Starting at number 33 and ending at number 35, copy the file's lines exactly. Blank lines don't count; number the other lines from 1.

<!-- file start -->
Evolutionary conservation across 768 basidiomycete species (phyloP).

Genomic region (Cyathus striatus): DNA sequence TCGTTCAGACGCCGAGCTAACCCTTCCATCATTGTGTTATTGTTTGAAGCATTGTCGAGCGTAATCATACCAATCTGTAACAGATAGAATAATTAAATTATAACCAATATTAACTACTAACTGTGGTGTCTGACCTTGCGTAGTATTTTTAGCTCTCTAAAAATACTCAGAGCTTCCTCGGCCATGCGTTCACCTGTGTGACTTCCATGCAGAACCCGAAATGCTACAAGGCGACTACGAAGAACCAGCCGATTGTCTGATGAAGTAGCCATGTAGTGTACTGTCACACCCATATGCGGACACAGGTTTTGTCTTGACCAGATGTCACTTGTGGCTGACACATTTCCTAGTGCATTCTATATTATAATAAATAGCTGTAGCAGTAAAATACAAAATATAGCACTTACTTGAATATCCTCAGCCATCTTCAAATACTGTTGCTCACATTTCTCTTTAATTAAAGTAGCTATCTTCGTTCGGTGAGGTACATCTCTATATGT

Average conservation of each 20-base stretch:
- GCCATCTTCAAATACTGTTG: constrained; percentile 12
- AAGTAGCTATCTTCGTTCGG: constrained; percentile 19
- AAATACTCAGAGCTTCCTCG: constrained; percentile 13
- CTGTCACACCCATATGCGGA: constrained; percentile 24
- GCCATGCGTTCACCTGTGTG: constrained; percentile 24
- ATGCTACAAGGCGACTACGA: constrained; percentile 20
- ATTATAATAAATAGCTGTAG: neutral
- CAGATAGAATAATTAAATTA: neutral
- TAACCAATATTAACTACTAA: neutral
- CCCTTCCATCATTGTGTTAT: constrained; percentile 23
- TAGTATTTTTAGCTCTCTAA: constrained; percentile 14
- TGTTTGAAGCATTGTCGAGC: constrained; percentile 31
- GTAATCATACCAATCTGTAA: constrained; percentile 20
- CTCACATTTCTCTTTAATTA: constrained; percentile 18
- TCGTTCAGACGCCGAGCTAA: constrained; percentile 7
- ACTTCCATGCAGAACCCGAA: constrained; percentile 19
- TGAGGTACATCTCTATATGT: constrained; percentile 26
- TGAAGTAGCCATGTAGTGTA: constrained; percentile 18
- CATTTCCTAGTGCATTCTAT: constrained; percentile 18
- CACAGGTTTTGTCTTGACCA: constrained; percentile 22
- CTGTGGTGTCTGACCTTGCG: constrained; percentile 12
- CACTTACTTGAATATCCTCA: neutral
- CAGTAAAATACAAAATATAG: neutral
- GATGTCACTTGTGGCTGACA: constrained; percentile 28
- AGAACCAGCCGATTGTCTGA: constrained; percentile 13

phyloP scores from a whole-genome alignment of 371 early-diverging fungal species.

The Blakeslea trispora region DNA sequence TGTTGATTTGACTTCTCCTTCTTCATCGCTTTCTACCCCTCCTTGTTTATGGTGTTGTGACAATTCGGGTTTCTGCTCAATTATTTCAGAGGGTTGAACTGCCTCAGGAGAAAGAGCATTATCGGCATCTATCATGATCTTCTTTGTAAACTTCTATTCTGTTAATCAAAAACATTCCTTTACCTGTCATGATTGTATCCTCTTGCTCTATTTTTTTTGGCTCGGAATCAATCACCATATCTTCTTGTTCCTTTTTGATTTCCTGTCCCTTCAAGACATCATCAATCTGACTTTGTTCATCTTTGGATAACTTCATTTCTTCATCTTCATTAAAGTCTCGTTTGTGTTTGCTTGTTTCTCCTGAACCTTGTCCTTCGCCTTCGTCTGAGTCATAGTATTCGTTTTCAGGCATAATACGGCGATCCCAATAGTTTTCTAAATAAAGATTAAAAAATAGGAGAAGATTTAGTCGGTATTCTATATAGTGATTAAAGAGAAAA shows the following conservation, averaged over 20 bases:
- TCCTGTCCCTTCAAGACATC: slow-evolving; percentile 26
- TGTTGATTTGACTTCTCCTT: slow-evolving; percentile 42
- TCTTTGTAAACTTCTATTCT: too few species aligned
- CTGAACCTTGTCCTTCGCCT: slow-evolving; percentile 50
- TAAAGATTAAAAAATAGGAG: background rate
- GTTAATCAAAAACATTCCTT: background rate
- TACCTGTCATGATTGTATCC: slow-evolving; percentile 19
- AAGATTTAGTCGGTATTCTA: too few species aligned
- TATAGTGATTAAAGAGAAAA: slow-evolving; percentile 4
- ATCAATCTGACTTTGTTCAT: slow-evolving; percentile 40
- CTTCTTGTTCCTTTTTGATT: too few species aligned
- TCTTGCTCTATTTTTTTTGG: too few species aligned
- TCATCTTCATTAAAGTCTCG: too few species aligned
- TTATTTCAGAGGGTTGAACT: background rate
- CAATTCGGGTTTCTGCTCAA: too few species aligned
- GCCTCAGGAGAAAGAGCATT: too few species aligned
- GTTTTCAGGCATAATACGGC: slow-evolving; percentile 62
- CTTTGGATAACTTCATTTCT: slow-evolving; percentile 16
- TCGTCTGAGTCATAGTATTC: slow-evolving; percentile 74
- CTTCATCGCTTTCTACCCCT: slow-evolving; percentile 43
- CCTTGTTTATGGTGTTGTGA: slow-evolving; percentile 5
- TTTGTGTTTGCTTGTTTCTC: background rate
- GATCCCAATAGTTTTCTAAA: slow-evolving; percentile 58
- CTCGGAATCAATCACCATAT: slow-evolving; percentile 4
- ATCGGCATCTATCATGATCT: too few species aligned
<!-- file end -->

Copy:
- TCTTTGTAAACTTCTATTCT: too few species aligned
- CTGAACCTTGTCCTTCGCCT: slow-evolving; percentile 50
- TAAAGATTAAAAAATAGGAG: background rate